Module 36 - T317

T317: Applying Your Test Plan to NTCIP 1205 Standard

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Cover image for T317: Applying Your Test Plan to NTCIP 1205 Standard. Please see the Extended Text Description below.

(Extended Text Description: Large graphic cover page with dark blue background with the title in white letters "T317: Applying Your Test Plan to NTCIP 1205 Standard." At the middle left is the "Standards ITS Training" logo with a white box and letters in blue and green. The words "Student Supplement" and "RITA Intelligent Transportation Systems Joint Program Office" in white lettering are directly underneath the logo. Three light blue lines move diagonally across the middle of the blue background.)

 

T317: Applying Your Test Plan to NTCIP 1205 Standard

 

Table of Contents

Module Description - 2

Introduction/Purpose - 2

Reference to Other Standards - 2

Case Studies - 17

Samples/Examples - 21

Glossary - 24

References - 27

Study Questions - 27

 

Module Description

This module is the last module of the NTCIP curriculum path for Closed Circuit Television (CCTV) Camera Control without following the System Engineering Process (SEP). The prerequisites of this module are A317a: Understanding User Needs for CCTV Systems Based on NTCIP 1205 Standard and A317b: Understanding Requirements for CCTV Systems Based on NTCIP 1205 Standard:

This module includes information in relation to the object definitions and conformance groups of the NTCIP 1205 standard. However, unlike other NTCIP standards such as NTCIP 1203 and 1204, the NTCIP 1205 standard was developed without following the System Engineering Process. Therefore, the standard does not contain the information that is necessary for developing test plans and test documents as required for testing CCTV camera control functions. The following information is not included in NTCIP 1205, but is necessary for developing the CCTV test plans and test documents.

 

1. Introduction/Purpose

The purpose of this module is to assist the user and agencies in develop test plans and test documents specific to their CCTV needs based on for NTCIP 1205 - Object Definitions for Closed Circuit Television (CCTV) Camera Control. Revision Amendment 1 to NTCIP 1205 (November 2004) is used to develop this module.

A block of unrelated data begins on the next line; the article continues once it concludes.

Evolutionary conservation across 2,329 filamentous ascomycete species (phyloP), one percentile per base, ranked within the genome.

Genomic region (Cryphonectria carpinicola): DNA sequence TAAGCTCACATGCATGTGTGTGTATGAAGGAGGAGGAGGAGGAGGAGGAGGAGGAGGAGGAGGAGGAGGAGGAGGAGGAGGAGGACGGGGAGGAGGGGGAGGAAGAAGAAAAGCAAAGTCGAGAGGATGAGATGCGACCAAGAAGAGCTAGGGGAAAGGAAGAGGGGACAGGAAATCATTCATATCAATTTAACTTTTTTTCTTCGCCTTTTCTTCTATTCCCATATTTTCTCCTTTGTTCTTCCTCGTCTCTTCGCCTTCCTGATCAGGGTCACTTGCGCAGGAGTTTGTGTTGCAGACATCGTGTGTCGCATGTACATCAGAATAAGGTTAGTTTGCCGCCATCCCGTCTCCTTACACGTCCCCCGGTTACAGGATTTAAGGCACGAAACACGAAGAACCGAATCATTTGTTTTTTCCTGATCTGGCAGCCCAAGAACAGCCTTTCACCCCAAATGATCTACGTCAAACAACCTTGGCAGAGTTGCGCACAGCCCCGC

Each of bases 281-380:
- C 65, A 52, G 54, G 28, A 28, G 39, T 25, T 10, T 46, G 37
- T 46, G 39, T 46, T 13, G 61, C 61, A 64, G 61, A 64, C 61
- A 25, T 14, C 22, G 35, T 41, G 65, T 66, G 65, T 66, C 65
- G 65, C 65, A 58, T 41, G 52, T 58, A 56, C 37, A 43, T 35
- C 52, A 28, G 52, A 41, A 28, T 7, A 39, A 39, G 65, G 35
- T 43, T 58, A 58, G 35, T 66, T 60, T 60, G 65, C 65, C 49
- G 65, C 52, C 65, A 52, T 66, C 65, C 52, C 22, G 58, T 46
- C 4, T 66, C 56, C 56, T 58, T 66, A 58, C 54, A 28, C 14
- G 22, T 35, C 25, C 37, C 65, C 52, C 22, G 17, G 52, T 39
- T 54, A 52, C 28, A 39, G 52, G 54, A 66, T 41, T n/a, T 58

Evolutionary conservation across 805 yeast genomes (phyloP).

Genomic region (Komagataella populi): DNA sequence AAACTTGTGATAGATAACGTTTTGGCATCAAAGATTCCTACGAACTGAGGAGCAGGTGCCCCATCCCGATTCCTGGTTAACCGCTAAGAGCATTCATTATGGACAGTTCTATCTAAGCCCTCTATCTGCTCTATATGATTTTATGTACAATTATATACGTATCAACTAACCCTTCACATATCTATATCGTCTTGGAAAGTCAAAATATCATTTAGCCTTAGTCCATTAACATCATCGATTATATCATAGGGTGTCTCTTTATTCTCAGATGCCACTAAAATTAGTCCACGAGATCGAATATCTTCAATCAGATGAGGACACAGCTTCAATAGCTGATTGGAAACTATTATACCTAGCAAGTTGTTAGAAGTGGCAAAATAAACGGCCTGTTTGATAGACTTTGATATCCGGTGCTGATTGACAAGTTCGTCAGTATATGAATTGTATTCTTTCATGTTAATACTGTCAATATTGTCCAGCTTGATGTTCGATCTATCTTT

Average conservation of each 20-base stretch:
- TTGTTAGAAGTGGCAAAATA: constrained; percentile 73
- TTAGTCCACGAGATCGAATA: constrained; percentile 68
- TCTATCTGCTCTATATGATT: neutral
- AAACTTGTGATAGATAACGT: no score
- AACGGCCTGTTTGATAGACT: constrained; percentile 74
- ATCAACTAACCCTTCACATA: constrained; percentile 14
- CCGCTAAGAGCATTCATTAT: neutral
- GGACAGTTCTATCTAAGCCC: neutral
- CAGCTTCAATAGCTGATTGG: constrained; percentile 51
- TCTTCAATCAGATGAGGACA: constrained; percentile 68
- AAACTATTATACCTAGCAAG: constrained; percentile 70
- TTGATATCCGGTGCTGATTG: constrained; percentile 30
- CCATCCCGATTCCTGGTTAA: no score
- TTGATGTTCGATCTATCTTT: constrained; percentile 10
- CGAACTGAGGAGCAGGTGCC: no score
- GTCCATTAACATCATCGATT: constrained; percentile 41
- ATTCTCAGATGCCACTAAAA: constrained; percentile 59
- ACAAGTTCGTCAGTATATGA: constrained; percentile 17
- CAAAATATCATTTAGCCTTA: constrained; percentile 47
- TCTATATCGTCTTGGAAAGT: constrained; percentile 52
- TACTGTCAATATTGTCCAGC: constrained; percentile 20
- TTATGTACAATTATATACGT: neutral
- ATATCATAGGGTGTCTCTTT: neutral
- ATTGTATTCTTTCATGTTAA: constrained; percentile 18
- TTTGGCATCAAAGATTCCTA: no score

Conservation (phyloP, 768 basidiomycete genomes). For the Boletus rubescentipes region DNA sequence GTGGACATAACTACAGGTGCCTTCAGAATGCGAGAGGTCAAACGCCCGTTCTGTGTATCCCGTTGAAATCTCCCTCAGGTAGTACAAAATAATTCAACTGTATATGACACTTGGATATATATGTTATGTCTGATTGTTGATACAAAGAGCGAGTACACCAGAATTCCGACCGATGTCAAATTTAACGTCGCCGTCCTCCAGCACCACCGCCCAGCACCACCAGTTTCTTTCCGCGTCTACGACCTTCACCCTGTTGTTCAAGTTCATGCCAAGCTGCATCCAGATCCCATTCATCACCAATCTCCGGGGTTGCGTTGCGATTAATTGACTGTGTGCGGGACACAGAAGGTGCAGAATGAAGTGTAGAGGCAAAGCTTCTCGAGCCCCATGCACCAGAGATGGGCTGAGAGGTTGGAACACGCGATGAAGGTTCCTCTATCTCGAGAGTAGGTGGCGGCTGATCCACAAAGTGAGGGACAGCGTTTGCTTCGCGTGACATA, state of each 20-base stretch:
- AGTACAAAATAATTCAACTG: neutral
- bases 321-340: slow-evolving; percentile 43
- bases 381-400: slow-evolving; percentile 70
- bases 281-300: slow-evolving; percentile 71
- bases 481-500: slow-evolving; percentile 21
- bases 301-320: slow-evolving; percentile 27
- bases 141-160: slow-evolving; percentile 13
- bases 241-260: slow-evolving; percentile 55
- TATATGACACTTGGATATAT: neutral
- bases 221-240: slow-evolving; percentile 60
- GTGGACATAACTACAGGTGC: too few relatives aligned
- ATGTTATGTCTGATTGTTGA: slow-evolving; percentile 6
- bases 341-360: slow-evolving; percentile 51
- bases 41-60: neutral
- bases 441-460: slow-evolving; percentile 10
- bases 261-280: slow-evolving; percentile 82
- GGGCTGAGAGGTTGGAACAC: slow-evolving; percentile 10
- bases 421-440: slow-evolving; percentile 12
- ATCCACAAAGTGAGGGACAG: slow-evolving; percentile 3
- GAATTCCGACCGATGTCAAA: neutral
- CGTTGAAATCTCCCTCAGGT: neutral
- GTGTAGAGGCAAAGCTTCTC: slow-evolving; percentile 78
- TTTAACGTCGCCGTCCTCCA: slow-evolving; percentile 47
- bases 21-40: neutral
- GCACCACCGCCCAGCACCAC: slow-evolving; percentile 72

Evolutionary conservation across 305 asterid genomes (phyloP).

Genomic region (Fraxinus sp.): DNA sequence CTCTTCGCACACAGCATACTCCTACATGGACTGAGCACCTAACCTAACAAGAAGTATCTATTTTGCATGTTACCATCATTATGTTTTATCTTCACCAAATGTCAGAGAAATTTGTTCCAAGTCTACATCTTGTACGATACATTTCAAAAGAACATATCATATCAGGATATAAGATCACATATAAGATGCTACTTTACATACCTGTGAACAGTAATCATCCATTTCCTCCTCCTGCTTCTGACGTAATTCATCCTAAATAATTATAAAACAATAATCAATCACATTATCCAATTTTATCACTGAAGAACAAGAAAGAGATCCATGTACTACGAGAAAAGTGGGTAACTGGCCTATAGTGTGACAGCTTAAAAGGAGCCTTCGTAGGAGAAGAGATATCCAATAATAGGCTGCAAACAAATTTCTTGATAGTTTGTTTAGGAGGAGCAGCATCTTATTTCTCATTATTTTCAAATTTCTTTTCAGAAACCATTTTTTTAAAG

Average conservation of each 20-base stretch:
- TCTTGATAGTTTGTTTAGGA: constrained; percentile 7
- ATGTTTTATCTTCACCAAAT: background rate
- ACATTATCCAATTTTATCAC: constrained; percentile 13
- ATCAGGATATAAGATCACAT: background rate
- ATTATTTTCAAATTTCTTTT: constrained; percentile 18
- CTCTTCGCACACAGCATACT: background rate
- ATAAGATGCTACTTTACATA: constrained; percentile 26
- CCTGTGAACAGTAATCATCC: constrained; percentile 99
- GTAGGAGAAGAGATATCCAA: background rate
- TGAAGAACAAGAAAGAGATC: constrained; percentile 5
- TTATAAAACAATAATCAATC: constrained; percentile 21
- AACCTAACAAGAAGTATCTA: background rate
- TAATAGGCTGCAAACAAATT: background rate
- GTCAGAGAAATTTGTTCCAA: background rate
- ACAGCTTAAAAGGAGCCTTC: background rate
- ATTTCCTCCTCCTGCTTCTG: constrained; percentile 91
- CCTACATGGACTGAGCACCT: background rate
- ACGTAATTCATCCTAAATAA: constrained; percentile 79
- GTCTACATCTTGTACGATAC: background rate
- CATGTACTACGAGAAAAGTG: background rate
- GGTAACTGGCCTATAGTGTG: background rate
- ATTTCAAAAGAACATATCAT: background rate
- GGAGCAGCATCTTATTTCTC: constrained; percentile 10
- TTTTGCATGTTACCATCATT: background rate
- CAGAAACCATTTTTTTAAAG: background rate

This module covers test materials related to elements of the NTCIP 1205 Standard required to develop test plans to verify that an agency's CCTV product or system meets design specifications and other requirements of the NTCIP 1205 CCTV Standard while following standard testing approaches and methodologies as suggested in the IEEE 829 standard.

 

2. Reference to Other Standards

Significant revisions were made between the 2008 version and 1998 version of IEEE 829 although the main principles are the same. These revisions help clarify the test processes that are not explicitly described in the 1998 version. The NTCIP 8007 standard refers to the 1998 version. In order to avoid the confusion between NTCIP and IEEE 829-2008, this document further explains the difference between IEEE 829-2008, IEEE 829-1998, and NTCIP 8007, and how to use them in developing test plans and test documents.

 

2.1. Difference between IEEE 829-1998 and IEEE 819-2008

One of the major revisions in IEEE 829-2008 is to change from being document-focused to being the process-focused. New concepts are also introduced by IEEE 829-2008 by adding the descriptions of integrity levels, master test plan, level test plan and additional test documentation.

 

2.1.1. Integrity Levels

The following is excerpted from IEEE 829-2008 with regards to integrity levels.

4. Software and system integrity levels

In addition to a similar role in all other lift cycle processes, a scheme of integrity levels provides the structured means for setting the breadth and depth of testing. A high integrity level requires additional test tasks than does a low integrity level, A high integrity level requires testing that is more in-depth than does a low integrity level. Without a requirement for a certain integrity level, the tester will not know which functions, requirements, or products require only a cursory effort and which require an intense effort.

This standard uses integrity levels to determine the testing tasks to be performed, Integrity levels may be applied to requirements, functions, groups of functions, components, and subsystems. Some of these may not require the assignment of an integrity level because their failure would impart no negative consequence on the intended system operation. The integrity scheme may be based on functionality, performance, security, or some other system or software characteristic.

Whether an integrity level scheme is mandatory is dependent on the needs of the stakeholders for the system. The user may follow the four-level schema provided as an example in this standard or may use a differenl schema. However, if a different schema is used, a mapping should be made between the user's schema and the example. Some software elements and components may not require the assignment of an integrity level (i.e., not applicable) because the failure would impart no consequences on the intended system operations. The user may want to add a Level 0 to Table 1. Level 0 would cover failures that would cause no consequences or are not applicable.

There shall be a documented definition of the integrity levels or the decision to not use an integrity level scheme. The integrity level (or the decision to not use an integrity level scheme) shall be assigned as a result of agreements among all specified parties [or their designated representative(s)], such as the acquirer, supplier, developer, and independent assurance authorities (e.g., a regulatory body or responsible agency).